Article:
Begin to explore unique ways to combine your interests. Interested in Mandarin and China? Take a Chinese art course, write a paper in your American history class about Chinese immigrants in the 19th century, join DePaul's Nihao Debao club, or volunteer at the Chicago Chinese Cultural Center. Look for extra-curricular activities that match and build upon your interests in the classroom.This might involve community service, on-campus clubs, intramural sports, internships or a first-year study abroad program. Activities that add diversity to your resume are particular beneficial. Because as a freshman you must take a lot of First-year and Liberal Studies courses, you are limited in what you can do. You also need to be careful about over-committing yourself. Nonetheless, the more you can find ways to pursue your interests inside and outside the classroom, the better.
Take a chance and apply to scholarship competitions listed on this website. You might not win, but you'll find the application process will help you think concretely about your experiences and goals and greatly enhance your writing skills. Applying will also help you build relationships with your professors. DePaul has a number of internal scholarships for students interested in research and study abroad. These include the Undergraduate Summer Research Program, Undergraduate Research Assistant Program, and the Meister Scholarship. Obtaining one of these scholarships is often a first-step toward landing a prestigious external scholarship.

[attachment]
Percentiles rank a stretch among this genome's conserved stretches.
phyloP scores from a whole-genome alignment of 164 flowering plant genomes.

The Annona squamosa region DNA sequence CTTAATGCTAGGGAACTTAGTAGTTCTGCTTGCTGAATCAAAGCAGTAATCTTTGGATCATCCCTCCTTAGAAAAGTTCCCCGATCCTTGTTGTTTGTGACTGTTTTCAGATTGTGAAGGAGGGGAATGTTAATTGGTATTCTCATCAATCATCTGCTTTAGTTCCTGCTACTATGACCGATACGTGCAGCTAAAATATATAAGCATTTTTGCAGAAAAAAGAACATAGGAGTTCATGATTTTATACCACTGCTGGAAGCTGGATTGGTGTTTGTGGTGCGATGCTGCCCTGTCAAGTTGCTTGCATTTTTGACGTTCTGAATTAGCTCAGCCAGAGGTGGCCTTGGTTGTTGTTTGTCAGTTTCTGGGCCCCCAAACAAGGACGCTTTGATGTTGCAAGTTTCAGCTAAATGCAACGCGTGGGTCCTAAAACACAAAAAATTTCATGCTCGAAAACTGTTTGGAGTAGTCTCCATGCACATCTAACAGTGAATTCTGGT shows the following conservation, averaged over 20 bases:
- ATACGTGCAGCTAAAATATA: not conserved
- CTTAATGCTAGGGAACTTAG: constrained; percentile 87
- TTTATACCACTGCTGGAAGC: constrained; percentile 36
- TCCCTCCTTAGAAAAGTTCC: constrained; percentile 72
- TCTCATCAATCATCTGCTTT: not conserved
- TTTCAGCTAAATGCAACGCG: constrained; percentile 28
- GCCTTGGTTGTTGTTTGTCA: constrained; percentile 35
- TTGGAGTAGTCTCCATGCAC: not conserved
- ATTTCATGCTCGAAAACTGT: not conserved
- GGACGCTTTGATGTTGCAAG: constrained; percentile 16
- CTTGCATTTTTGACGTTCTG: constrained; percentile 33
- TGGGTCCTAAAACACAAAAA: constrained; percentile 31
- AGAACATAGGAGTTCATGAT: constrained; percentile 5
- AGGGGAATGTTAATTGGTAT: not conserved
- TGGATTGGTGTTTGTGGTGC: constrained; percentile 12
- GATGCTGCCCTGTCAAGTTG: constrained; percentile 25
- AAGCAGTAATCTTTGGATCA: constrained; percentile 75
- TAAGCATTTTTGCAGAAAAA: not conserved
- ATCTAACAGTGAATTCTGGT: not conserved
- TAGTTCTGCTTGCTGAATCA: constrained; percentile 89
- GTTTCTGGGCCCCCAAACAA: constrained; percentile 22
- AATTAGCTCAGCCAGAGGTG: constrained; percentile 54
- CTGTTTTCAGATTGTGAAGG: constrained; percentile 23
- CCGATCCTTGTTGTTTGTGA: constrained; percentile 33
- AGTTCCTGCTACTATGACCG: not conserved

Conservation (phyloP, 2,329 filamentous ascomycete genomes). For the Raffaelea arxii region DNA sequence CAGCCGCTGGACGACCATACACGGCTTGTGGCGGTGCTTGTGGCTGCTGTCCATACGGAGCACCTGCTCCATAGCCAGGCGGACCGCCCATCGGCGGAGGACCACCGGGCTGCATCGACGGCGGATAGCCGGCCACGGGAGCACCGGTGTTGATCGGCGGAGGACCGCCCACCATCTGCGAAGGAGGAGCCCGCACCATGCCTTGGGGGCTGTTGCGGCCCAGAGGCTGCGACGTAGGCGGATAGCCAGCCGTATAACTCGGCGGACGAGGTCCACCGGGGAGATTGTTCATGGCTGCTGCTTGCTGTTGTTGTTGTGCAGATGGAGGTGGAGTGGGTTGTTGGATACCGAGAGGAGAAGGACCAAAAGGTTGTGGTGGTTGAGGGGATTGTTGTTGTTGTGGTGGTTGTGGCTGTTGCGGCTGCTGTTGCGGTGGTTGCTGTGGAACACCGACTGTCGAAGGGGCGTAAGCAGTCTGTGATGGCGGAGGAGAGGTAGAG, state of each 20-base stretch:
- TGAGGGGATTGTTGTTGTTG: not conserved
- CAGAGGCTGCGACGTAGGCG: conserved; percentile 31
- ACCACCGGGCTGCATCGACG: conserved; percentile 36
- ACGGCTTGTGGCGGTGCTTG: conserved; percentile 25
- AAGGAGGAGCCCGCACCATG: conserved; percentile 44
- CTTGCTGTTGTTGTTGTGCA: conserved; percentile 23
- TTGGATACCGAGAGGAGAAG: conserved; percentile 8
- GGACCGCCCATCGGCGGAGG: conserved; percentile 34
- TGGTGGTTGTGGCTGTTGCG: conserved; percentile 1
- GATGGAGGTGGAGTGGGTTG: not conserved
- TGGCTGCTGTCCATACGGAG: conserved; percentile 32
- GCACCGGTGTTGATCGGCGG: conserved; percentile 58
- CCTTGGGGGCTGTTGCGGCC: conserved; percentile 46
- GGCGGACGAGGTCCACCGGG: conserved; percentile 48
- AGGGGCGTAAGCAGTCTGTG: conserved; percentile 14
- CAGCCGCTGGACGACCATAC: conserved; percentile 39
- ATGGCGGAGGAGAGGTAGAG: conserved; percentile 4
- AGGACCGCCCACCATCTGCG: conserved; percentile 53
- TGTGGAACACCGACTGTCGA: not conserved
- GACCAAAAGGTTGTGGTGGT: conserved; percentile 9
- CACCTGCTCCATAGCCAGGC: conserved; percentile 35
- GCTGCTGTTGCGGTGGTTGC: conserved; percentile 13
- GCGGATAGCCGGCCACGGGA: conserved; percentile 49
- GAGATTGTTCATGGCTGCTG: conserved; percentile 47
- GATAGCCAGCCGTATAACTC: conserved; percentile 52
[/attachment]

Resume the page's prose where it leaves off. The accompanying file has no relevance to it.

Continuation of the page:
As a sophomore, you are eligible for many more scholarship and research opportunities than you were as a freshman. You should strongly consider applying to the scholarship programs that most interest you. Obtaining a scholarship during your college career not only opens new doors, it also lays the foundation for success in future scholarship competitions. Even if you do not win, you will benefit from the applicaiton process by improving your writing skills, forming stronger relationships with faculty, and reflecting on your academic and career goals.
If you have not done so already, you should meet with the campus scholarship adviser.